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Whether the State and Medical Practitioners have a legal obligation to save lives under Article 21 of the Constitution

Nandhini SR ,
  11 July 2020       Share Bookmark

Court :
Supreme Court of India
Brief :
The petitioners contended that, Article 21 not only guarantees right to life to the citizens but also cast an obligation upon the State to protect the same. Further the Code of medical ethics also specifies the Practitioners to take all measures to save a life.
Citation :
REFERENCE: 1989 AIR 2039 PARTIES Petitioner:Paramananda Katara Respondent:Union of India
  • JUDGMENT SUMMARY: Paramananda Katara v. Union of India
  • DATE OF JUDGMENT:  28/08/1989
  • JUDGES: Misra Rangnath

SUBJECT:

The judgment revolves around the question of whether the State and Medical Practitioners have a legal obligation to save lives under Article 21 of the Constitution. 

FACTS: 

The petitioner in the present case is a non-governmental organization who filed a writ petition under Article 32 of the Constitution in public interest upon seeing a newspaper report where a person who was badly injured was refused medical care by doctors in few hospitals.   

IMPORTANT PROVISIONS:

Article 21:  No person shall be deprived of his life or personal liberty except according to the procedure established by law. 

ISSUES:

Whether the State and Medical Practitioners have a legal obligation to save lives under Article 21 of the Constitution?

ANALYSIS OF THE JUDGEMENT:

The petitioners contended that, Article 21 not only guarantees right to life to the citizens but also cast an obligation upon the State to protect the same.  Further the Code of medical ethics also specifies the Practitioners to take all measures to save a life.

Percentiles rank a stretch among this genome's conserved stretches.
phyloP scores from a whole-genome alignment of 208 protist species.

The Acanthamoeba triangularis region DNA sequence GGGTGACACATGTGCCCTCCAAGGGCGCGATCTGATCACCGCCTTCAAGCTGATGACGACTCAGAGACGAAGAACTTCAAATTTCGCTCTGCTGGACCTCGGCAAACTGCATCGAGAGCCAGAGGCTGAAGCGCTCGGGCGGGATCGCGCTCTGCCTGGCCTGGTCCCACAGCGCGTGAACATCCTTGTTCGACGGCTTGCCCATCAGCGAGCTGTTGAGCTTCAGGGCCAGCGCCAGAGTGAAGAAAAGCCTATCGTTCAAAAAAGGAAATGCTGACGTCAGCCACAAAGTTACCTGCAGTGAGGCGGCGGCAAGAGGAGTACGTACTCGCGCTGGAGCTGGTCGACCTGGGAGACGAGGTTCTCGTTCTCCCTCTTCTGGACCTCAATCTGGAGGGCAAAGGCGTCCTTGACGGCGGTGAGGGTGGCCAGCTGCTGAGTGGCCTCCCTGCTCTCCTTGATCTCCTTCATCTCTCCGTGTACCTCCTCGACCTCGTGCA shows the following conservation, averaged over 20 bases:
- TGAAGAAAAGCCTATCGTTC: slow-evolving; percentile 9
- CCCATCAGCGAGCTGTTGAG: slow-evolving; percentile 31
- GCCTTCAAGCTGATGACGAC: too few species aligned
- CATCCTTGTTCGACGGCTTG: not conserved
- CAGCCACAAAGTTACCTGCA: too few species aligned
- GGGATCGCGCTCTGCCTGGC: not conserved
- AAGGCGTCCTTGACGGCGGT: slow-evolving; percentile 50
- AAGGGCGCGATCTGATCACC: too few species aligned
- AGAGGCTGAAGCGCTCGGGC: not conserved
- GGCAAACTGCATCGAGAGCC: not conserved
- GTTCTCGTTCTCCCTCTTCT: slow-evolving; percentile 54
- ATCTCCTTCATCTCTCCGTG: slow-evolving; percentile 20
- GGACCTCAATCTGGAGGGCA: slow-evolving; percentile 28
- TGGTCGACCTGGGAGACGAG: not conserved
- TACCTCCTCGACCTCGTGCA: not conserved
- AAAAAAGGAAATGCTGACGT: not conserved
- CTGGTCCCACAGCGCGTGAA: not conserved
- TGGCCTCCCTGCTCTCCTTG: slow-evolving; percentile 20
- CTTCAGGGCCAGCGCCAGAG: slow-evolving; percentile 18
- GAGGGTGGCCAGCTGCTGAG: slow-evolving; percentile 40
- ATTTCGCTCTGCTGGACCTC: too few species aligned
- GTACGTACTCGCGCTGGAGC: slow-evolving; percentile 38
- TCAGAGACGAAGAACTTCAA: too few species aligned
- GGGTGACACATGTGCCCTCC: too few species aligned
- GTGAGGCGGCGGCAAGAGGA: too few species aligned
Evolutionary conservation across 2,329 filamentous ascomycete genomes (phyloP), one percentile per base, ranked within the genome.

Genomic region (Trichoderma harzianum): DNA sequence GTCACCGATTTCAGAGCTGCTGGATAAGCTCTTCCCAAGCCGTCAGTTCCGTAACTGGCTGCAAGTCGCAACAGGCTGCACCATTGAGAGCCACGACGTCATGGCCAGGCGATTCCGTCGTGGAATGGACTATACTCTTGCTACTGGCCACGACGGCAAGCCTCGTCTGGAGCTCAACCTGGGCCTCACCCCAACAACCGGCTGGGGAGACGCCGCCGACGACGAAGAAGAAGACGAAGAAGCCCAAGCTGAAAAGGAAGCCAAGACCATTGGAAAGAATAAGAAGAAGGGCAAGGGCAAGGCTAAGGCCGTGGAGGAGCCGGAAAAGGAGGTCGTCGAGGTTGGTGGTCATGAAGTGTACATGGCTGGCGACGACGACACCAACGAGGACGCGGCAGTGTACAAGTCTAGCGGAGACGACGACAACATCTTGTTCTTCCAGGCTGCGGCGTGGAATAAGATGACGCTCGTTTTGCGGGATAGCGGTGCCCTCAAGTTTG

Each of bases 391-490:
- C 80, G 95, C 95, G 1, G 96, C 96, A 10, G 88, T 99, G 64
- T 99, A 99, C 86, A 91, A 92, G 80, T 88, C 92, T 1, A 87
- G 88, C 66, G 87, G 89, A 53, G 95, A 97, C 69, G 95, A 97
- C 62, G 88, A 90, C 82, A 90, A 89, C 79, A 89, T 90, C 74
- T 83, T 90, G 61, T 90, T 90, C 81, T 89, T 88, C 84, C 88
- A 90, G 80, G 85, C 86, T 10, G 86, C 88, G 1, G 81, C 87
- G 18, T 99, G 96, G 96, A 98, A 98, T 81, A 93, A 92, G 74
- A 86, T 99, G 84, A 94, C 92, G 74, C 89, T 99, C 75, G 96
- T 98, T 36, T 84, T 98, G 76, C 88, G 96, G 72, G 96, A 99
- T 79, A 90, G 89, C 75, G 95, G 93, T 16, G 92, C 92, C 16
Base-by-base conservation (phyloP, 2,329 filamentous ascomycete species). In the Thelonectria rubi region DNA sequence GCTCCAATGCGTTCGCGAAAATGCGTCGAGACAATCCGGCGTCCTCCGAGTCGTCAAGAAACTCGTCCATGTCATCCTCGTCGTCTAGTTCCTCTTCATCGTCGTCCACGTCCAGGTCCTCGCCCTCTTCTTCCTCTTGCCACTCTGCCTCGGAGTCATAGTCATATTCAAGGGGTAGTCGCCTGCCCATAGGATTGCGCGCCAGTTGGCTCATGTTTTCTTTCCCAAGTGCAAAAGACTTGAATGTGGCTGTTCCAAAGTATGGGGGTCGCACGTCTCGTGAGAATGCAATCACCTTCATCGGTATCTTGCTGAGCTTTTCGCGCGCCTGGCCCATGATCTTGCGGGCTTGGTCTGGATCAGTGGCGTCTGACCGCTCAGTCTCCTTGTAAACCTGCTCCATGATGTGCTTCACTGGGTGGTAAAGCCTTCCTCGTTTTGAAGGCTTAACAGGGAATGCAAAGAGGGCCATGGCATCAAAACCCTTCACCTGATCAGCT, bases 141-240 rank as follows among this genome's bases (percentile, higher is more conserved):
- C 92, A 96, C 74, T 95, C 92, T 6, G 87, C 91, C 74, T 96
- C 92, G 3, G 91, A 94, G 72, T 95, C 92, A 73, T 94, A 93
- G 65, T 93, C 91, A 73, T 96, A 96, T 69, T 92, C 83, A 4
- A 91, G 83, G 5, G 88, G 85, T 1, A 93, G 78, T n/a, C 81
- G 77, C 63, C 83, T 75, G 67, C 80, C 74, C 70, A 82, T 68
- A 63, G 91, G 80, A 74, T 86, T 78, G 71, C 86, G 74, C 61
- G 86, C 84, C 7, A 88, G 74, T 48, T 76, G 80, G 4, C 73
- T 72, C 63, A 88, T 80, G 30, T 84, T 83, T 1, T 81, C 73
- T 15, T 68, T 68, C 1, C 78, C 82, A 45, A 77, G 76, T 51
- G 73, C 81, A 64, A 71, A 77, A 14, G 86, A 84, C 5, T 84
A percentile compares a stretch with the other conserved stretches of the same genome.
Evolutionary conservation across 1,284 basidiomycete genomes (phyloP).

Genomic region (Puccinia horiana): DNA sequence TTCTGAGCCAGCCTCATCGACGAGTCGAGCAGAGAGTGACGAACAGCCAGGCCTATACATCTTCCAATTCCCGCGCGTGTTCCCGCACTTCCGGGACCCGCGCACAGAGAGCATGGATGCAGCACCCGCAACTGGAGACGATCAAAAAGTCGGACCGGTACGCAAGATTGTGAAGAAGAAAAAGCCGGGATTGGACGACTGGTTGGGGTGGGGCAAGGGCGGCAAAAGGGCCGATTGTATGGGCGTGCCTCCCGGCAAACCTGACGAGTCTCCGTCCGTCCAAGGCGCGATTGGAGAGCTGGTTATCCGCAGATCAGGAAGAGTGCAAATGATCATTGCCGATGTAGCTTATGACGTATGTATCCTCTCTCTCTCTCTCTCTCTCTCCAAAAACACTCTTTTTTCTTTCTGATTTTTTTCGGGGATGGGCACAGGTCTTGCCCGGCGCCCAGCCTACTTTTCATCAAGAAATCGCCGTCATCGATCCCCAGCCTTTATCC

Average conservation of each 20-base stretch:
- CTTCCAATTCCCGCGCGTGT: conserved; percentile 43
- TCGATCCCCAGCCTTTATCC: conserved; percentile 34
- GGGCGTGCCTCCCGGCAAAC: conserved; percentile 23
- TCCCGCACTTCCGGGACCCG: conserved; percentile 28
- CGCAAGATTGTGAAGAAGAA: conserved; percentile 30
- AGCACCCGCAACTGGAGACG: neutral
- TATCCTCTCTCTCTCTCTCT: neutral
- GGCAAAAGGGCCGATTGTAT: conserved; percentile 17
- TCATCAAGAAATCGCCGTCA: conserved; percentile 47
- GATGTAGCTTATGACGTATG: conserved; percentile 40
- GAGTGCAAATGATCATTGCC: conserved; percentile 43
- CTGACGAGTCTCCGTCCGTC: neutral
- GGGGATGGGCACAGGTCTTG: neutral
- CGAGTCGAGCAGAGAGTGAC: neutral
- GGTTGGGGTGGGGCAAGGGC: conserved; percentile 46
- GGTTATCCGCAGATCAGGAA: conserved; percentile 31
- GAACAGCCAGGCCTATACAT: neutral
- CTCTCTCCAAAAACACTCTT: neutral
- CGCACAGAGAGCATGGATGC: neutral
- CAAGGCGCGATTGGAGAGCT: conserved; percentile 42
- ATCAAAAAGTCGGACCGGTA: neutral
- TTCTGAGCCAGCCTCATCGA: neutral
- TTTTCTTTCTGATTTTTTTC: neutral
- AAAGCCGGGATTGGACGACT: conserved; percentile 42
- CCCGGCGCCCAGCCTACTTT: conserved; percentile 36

Agreeing to the petitioner’s contention the respondents submitted that, there were no provisions under the Motor Vehicles Act or the Code of Criminal Procedure which prevented the doctors to take immediate action before the incident being brought to the notice of Police officials. 

The Court on hearing the parties gave the following guidelines:

  1. Article 21 casts an obligation upon the doctors and the State to protect life. 
  2. Emergency cases should be accepted and required medical assistance is to be granted
  3. Sufficient awareness regarding the judgment is to be created.
  4. The doctors should not delay the process due to any reason
  5. The status of the injured should not prevent the doctors from providing medical assistance 
 
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Published in Constitutional Law
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